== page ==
Database technology Featured

7:00pm EDT December 31, 2006

Often when people are asked to name a component of a successful IT project, such as a sales system, they will mention aspects that are in direct interaction with the user (Web pages, client applications, etc.). What is often forgotten is that the vast majority of projects are now datacentric. Data needs somewhere to reside where it can be successfully stored, queried and retrieved. As a result, choosing the right database platform to handle the data becomes critically important.

“Databases are often an afterthought when it comes to planning a business project,” says Arie Jones, a senior consultant for Perpetual Technologies Inc. “Today’s data-centric world demands that the handling of data be given as much forethought as any other area of a project. A properly chosen database should be the anchor of any successful IT project.”

Smart Business spoke with Jones about the importance of choosing the right database.

How should a business decide on which database is right?

Choosing a database for a particular IT task or project is a lesson in risk management and is one that does not necessarily follow the adage of ‘higher risk leads to higher reward.’ Many times, the amount of risk that your company is willing to assume is inversely related to the cost of the associated database application that will work for your project. So the more risk you are willing to assume, the lower the cost of the associated system.

More mature and proven relational database systems such as Oracle and Microsoft SQL Server will generally be more expensive than newer XML-based systems such as eXist, which are not as proven in their design.

What are the common types of databases on the market today?

Generally speaking, today’s market contains two major competing types of database platforms: Open Source and Proprietary. Open Source products are those that are based upon an Open Source Agreement in which the source code is distributed with the application and the user is generally able to alter and re-distribute it. Platforms such as MySQL, PostgreSQL and Firebird use this type of licensing which allows them to be cost-efficient and allows a business to spend less time worrying over licensing.

On the other hand, proprietary database platforms such as Microsoft’s SQL Server, Oracle’s 10g or IBM’s DB2 suite will be more expensive but will contain the most cutting-edge features that IT-centric businesses desire. These systems generally are tightly integrated with a full suite of tools and applications that increase productivity and give a better return on investment by lowering subsidiary operating expenses.

What factors should a company consider when choosing database technology?

Security: Security should be one of the foremost considerations in selecting a database suitable for your IT environment. Specifically, you need a database that conforms to the security protocols that your business has established to maintain data. Do you need your database security model to be integrated into a network security model or will it need to have the ability to accept client security certificates? Will the database need to enforce business security practices such as password complexity and expiration? All of these are valid questions that a business needs to ask and address before committing to a particular database platform.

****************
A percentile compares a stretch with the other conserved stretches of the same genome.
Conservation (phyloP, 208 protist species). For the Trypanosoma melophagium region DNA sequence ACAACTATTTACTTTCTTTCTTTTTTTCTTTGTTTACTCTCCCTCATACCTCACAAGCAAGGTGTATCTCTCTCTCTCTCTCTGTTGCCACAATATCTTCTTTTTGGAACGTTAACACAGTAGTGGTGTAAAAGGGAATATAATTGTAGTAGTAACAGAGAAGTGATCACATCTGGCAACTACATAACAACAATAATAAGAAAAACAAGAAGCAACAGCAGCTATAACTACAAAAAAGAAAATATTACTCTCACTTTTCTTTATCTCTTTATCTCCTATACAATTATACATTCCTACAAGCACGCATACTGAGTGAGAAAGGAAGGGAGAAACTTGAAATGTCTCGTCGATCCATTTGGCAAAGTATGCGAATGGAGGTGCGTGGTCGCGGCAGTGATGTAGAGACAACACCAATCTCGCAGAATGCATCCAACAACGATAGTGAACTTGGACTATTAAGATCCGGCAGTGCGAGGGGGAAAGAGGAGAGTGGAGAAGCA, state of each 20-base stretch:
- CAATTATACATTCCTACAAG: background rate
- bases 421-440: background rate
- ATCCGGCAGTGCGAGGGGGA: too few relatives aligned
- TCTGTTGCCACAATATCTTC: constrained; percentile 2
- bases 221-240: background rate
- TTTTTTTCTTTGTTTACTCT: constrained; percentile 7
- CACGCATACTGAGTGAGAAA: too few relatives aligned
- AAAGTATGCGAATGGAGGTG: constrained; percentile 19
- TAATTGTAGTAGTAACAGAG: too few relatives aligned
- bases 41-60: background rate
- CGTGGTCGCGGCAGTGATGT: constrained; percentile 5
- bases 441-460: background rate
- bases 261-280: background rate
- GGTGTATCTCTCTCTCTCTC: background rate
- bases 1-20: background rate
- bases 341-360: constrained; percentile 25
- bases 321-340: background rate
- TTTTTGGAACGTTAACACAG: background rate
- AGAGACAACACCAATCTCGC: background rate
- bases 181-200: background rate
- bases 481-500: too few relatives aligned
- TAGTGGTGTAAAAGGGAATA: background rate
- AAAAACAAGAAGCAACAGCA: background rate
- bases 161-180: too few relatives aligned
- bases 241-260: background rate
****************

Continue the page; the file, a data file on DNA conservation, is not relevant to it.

Data format: Data is generally stored in either relational or XML based format. Relational databases have been around for years and their methodology and reliability are mature and dependable. XML databases offer greater flexibility for your data but are a less mature platform.

Maintenance: Databases often incur operational costs in terms of man hours and resources to maintain their environment. Some database platforms come with a number of integrated tools to provide the functionality to monitor and, in some cases, correct problem issues without the need for human intervention. These types of costs should be considered just as closely as the upfront costs of the system. Scalability: Data generally grows with the maturity of any system. Calculations are needed to estimate not only your initial number of users and the size of your data, but also estimates of your data two, five or 10 years down the road. Selecting a database platform that can scale out in terms of users and data to fit your future needs can save your business from performance problems.

Cost: Consider how much the database platform will cost in terms of licensing and setup costs in order to get the system going. Often licensing issues and their associated fees are one of the most complex areas when deciding on a particular platform as the licensing options often are as numerous as the types of platforms themselves.

ARIE JONES is a senior consultant for Perpetual Technologies Inc. Reach him at